Dr Horror’s House of Terror

by Ade McTavish

I really like Ade McTavish’s work. I started interacting with IFComp a year after his game Fifteen Minutes, and I enjoyed Map in 2015. Since then, he’s released numerous polished games.

This one came very close to winning, with only a .08 or so difference in scores. It’s a parser game set on a B-movie studio lot, with several little studio buildings clustered around a courtyard. Each studio has its own setting, puzzle type and themes. For instance, one has a travelling menace and is themed around old Europe; another is Egyptian themed and relies on animals.

This game still has relatively few reviews now, several years later. I think it deserves a few more!

The Song of the Mockingbird

by Mike Carletta

The Western is one of the most neglected genres in IF. While there are some notable highlights like Gun Mute and You Will Select a Decision, there are less than 60 Western games listed on IFDB out of several thousand.

This is a great example of the genre, with gunfights, a hero left in a hopeless situation, the glimpse of new technology right around the corner threatening the western way of life, and a hopeless love.

The gameplay is technical and more difficult than the other parser games, with tricky mechanisms and puzzles that require a lot of thinking. And singing, too.

Reviewers noted the difficulty inherent in the game and its solid writing and serious tone.

Other Games

What Heart Heard Of, Ghost Guessed

This was the debut game for Amanda Walker, and it went on to win the Best Game XYZZY Award. She went on to author numerous games in the last few years and is one of the most successful current authors in terms of nominations and wins for the XYZZY awards and the IFDB Awards.

Amanda Walker’s unique feature is her use of poems as source material for games. Many of her games are direct adaptations of poems, with key figures and puzzles taken from them. Other games are based on faery tales or prompts from others.

This particular game has you play as a ghost with limited capacity to interact with the surrounding world. By exploring objects that have memories associated with them, you learn new emotions and act on objects through those means. The story itself is classic gothic, with hidden evil, isolation, and of course a big creepy house.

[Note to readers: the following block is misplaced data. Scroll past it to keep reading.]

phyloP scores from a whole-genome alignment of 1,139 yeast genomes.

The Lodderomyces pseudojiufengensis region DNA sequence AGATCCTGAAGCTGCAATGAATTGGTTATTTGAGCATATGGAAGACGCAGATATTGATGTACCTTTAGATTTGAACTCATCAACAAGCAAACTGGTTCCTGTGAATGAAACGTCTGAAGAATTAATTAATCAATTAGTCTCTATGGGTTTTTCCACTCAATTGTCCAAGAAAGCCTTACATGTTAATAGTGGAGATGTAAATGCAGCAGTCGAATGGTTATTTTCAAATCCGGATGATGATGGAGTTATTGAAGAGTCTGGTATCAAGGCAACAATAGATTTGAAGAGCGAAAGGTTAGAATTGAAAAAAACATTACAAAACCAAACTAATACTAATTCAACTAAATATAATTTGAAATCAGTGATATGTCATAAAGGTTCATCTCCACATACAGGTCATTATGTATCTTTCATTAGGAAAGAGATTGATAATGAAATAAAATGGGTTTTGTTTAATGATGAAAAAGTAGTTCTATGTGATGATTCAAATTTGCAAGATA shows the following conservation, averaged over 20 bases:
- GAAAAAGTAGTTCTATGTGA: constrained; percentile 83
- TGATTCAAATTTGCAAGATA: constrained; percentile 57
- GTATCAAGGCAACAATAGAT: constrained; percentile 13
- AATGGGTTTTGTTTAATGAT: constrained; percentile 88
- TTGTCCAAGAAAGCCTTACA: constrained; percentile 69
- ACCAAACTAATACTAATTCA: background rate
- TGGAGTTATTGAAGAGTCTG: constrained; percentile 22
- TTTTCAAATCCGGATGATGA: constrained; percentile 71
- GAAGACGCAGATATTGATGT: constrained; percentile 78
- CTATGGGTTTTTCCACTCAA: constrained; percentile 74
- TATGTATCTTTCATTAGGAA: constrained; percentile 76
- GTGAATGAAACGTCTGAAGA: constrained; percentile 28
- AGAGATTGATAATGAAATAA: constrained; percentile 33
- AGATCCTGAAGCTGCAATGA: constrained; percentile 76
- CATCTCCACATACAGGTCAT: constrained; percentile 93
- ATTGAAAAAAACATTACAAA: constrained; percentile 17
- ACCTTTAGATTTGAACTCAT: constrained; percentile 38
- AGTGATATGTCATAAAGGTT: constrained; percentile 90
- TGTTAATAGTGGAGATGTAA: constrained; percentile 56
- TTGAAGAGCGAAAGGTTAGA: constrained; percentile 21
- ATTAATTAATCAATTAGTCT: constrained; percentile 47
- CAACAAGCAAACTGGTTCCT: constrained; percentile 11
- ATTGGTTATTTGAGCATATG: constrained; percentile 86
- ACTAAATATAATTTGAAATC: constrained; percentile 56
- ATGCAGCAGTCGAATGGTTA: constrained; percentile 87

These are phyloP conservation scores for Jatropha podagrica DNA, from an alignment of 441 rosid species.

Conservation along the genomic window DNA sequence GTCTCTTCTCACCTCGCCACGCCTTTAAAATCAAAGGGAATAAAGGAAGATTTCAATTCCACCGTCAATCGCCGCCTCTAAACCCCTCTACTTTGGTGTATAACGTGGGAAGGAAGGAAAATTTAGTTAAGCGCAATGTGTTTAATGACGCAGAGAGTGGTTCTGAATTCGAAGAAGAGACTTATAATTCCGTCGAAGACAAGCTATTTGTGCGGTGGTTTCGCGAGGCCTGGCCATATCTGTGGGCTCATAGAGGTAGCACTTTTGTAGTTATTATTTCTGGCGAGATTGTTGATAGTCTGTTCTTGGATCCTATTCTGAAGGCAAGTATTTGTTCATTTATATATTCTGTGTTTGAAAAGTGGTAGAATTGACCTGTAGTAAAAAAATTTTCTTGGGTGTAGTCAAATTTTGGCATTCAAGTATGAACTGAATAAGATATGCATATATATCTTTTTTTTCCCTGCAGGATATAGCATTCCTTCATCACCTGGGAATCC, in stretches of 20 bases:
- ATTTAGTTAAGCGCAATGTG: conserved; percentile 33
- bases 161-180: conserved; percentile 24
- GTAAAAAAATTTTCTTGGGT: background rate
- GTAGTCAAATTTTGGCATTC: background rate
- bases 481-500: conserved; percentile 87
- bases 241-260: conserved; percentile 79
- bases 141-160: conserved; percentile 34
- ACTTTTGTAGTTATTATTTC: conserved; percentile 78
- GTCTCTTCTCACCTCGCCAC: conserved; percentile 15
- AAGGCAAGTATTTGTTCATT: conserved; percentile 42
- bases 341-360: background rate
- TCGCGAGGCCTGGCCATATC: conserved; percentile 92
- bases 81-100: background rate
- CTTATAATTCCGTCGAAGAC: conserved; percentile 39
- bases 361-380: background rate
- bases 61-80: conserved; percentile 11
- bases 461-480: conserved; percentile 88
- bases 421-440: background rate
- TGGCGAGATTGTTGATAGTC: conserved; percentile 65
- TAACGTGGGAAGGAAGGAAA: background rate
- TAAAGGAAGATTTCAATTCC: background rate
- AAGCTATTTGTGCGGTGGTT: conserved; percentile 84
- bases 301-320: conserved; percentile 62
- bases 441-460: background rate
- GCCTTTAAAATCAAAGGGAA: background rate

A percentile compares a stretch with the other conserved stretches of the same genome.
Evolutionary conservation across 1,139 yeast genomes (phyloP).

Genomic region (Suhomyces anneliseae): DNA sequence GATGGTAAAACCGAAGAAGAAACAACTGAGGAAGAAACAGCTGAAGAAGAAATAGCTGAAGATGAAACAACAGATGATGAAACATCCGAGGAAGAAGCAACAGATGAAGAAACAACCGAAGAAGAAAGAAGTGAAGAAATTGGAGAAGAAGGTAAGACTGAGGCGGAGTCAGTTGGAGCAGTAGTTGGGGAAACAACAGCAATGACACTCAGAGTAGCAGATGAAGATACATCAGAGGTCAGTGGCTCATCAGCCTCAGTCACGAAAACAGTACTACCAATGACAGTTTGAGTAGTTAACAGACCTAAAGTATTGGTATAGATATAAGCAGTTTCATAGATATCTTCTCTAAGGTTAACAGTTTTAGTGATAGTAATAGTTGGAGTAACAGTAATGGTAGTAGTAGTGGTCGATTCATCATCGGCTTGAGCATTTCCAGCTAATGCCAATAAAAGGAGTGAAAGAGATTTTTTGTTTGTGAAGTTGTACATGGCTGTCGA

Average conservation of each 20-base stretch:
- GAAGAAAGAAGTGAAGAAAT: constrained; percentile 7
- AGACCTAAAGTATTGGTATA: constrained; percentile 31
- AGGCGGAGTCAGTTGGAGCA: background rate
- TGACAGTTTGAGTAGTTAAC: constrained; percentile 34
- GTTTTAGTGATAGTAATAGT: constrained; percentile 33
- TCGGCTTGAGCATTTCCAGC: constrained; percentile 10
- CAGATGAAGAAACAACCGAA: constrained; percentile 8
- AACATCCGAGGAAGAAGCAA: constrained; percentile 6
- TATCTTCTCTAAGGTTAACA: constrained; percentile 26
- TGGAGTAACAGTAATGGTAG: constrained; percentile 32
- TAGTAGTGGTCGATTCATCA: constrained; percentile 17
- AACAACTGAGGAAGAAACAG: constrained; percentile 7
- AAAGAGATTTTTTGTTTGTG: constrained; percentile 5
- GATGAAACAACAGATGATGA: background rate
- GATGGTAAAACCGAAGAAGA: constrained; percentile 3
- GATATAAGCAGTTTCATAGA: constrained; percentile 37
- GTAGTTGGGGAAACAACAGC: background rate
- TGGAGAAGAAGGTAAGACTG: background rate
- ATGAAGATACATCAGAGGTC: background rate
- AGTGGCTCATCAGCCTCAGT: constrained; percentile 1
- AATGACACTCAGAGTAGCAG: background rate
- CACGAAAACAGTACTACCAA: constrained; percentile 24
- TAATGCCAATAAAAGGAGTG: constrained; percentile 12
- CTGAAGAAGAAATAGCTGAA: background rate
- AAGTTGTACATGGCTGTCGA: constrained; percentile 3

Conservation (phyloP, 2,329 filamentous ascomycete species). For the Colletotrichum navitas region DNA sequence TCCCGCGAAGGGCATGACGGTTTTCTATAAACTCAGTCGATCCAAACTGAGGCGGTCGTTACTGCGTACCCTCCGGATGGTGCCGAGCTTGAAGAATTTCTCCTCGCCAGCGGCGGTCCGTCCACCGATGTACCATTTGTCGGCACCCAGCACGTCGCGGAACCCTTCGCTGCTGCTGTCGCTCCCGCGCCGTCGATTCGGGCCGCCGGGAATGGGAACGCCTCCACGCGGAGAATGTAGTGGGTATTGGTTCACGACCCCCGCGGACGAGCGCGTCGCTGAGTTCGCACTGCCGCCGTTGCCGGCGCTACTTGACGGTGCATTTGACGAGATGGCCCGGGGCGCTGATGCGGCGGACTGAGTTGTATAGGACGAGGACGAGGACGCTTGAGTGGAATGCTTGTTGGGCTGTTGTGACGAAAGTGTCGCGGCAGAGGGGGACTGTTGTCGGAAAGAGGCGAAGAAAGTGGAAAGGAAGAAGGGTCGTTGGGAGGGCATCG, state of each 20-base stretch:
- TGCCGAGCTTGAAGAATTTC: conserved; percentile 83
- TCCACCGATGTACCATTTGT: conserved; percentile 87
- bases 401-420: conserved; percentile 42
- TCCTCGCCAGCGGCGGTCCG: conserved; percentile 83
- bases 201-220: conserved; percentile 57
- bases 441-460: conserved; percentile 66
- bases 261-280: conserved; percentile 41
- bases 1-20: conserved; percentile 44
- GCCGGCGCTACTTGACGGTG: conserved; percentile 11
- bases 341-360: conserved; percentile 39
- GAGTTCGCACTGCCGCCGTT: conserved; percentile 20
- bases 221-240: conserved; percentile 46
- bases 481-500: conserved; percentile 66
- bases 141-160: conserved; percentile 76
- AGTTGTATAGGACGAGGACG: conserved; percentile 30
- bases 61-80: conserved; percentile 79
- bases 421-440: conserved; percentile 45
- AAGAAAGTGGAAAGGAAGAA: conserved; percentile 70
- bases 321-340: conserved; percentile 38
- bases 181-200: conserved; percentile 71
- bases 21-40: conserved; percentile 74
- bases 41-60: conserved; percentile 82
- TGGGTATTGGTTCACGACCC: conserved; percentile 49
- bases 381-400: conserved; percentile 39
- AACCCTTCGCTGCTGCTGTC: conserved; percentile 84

The Libonotus Cup

by Nils Fagerburg

This interesting game uses a custom javascript engine to enable a parser/choice hybrid interface with nice text styling. The game itself is lighthearted, with a pirate-themed sailing race and a variety of puzzle mechanics. It’s a relatively rare example of a custom parser engine that feels as good as the traditional ones (Inform, TADS, etc.)

A Paradox Between Worlds

by Autumn Chen

This Choicescript game does a lot of interesting things. Perhaps most surprisingly, it simulates Tumblr, letting you follow a bunch of different people and choose what to reblog and not. It puts you in a fandom for a fictional series, and part of the game involves you roleplaying in the series-within-the game, giving you two layers of gameplay. It also covers a fictional version of JK Rowling’s progressively stronger anti-trans statements and how that affects the community.


by Mike Russo

This game is a very polished autobiographical game in a linear and mostly (but not entirely!) puzzleless style. In many ways it’s reminiscent of IF from the early 2000’s like Photograph by Steve Evans or Emily Short’s Best of Three, with its intense focus on the details and emotions of realistic situations (I’m not sure what word I’m looking for here; literary? hyper-realistic? non-magical realism?). One example is the following exchange:

Back Yard
The back yard of your family’s house is really big. The garden, with a pagoda, is on one side, the swing set is on the other, and a fence runs around it. The back door goes into the kitchen, and you could go north past the house to the front yard except you’re not supposed to go there by yourself.

Liz is here, sticking out her tongue at you.